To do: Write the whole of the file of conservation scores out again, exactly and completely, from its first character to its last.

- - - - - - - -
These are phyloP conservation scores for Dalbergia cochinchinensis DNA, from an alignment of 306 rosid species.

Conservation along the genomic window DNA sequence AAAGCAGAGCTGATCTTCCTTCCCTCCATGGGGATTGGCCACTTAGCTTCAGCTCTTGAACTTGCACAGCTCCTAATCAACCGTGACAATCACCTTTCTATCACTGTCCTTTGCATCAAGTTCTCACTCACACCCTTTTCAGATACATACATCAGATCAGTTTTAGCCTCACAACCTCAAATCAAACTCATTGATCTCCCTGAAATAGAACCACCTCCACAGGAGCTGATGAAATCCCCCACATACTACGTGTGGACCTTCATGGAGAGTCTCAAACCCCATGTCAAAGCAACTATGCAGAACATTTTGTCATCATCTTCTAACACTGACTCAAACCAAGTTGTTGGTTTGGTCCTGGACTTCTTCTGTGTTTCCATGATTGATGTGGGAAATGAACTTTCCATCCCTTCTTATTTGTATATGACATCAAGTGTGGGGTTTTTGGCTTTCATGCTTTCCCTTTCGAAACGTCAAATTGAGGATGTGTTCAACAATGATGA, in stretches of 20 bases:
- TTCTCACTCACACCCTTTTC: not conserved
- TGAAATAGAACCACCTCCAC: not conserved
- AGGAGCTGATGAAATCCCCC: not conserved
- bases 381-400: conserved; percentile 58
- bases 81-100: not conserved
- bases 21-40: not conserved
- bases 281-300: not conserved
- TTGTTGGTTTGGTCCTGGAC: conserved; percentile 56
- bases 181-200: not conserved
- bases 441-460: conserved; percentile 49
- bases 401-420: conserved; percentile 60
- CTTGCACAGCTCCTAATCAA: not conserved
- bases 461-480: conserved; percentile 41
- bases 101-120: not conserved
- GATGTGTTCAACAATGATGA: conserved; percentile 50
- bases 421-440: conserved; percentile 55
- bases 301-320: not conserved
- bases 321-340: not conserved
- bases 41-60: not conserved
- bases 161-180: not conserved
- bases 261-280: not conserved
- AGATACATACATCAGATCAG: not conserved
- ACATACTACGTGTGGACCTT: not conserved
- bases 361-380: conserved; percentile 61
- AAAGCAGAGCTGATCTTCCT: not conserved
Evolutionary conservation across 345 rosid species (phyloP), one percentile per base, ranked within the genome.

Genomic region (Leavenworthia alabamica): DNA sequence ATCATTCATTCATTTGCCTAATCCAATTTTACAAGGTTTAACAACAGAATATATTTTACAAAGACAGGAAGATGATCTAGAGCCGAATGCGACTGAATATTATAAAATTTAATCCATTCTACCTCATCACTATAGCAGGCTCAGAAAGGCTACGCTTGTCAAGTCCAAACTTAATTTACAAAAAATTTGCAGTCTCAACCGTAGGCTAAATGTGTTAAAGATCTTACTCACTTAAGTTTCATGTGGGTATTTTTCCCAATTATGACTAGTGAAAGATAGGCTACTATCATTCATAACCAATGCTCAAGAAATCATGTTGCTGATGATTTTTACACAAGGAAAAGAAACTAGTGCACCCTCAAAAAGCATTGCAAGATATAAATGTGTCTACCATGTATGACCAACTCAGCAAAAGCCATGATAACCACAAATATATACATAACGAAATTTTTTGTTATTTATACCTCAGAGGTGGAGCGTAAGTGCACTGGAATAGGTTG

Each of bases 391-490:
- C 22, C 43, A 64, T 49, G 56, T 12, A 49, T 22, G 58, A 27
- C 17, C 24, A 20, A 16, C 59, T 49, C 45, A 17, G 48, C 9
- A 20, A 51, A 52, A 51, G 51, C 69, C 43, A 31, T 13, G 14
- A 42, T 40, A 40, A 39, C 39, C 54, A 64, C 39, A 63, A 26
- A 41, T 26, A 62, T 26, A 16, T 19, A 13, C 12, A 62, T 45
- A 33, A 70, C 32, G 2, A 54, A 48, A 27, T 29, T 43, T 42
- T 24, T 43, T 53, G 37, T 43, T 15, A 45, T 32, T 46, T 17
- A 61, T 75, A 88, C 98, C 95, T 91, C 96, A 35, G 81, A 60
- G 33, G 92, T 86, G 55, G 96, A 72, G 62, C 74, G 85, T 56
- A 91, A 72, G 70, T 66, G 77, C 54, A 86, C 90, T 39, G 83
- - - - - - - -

These are phyloP conservation scores for Dalbergia cochinchinensis DNA, from an alignment of 306 rosid species.

Conservation along the genomic window DNA sequence AAAGCAGAGCTGATCTTCCTTCCCTCCATGGGGATTGGCCACTTAGCTTCAGCTCTTGAACTTGCACAGCTCCTAATCAACCGTGACAATCACCTTTCTATCACTGTCCTTTGCATCAAGTTCTCACTCACACCCTTTTCAGATACATACATCAGATCAGTTTTAGCCTCACAACCTCAAATCAAACTCATTGATCTCCCTGAAATAGAACCACCTCCACAGGAGCTGATGAAATCCCCCACATACTACGTGTGGACCTTCATGGAGAGTCTCAAACCCCATGTCAAAGCAACTATGCAGAACATTTTGTCATCATCTTCTAACACTGACTCAAACCAAGTTGTTGGTTTGGTCCTGGACTTCTTCTGTGTTTCCATGATTGATGTGGGAAATGAACTTTCCATCCCTTCTTATTTGTATATGACATCAAGTGTGGGGTTTTTGGCTTTCATGCTTTCCCTTTCGAAACGTCAAATTGAGGATGTGTTCAACAATGATGA, in stretches of 20 bases:
- TTCTCACTCACACCCTTTTC: not conserved
- TGAAATAGAACCACCTCCAC: not conserved
- AGGAGCTGATGAAATCCCCC: not conserved
- bases 381-400: conserved; percentile 58
- bases 81-100: not conserved
- bases 21-40: not conserved
- bases 281-300: not conserved
- TTGTTGGTTTGGTCCTGGAC: conserved; percentile 56
- bases 181-200: not conserved
- bases 441-460: conserved; percentile 49
- bases 401-420: conserved; percentile 60
- CTTGCACAGCTCCTAATCAA: not conserved
- bases 461-480: conserved; percentile 41
- bases 101-120: not conserved
- GATGTGTTCAACAATGATGA: conserved; percentile 50
- bases 421-440: conserved; percentile 55
- bases 301-320: not conserved
- bases 321-340: not conserved
- bases 41-60: not conserved
- bases 161-180: not conserved
- bases 261-280: not conserved
- AGATACATACATCAGATCAG: not conserved
- ACATACTACGTGTGGACCTT: not conserved
- bases 361-380: conserved; percentile 61
- AAAGCAGAGCTGATCTTCCT: not conserved
Evolutionary conservation across 345 rosid species (phyloP), one percentile per base, ranked within the genome.

Genomic region (Leavenworthia alabamica): DNA sequence ATCATTCATTCATTTGCCTAATCCAATTTTACAAGGTTTAACAACAGAATATATTTTACAAAGACAGGAAGATGATCTAGAGCCGAATGCGACTGAATATTATAAAATTTAATCCATTCTACCTCATCACTATAGCAGGCTCAGAAAGGCTACGCTTGTCAAGTCCAAACTTAATTTACAAAAAATTTGCAGTCTCAACCGTAGGCTAAATGTGTTAAAGATCTTACTCACTTAAGTTTCATGTGGGTATTTTTCCCAATTATGACTAGTGAAAGATAGGCTACTATCATTCATAACCAATGCTCAAGAAATCATGTTGCTGATGATTTTTACACAAGGAAAAGAAACTAGTGCACCCTCAAAAAGCATTGCAAGATATAAATGTGTCTACCATGTATGACCAACTCAGCAAAAGCCATGATAACCACAAATATATACATAACGAAATTTTTTGTTATTTATACCTCAGAGGTGGAGCGTAAGTGCACTGGAATAGGTTG

Each of bases 391-490:
- C 22, C 43, A 64, T 49, G 56, T 12, A 49, T 22, G 58, A 27
- C 17, C 24, A 20, A 16, C 59, T 49, C 45, A 17, G 48, C 9
- A 20, A 51, A 52, A 51, G 51, C 69, C 43, A 31, T 13, G 14
- A 42, T 40, A 40, A 39, C 39, C 54, A 64, C 39, A 63, A 26
- A 41, T 26, A 62, T 26, A 16, T 19, A 13, C 12, A 62, T 45
- A 33, A 70, C 32, G 2, A 54, A 48, A 27, T 29, T 43, T 42
- T 24, T 43, T 53, G 37, T 43, T 15, A 45, T 32, T 46, T 17
- A 61, T 75, A 88, C 98, C 95, T 91, C 96, A 35, G 81, A 60
- G 33, G 92, T 86, G 55, G 96, A 72, G 62, C 74, G 85, T 56
- A 91, A 72, G 70, T 66, G 77, C 54, A 86, C 90, T 39, G 83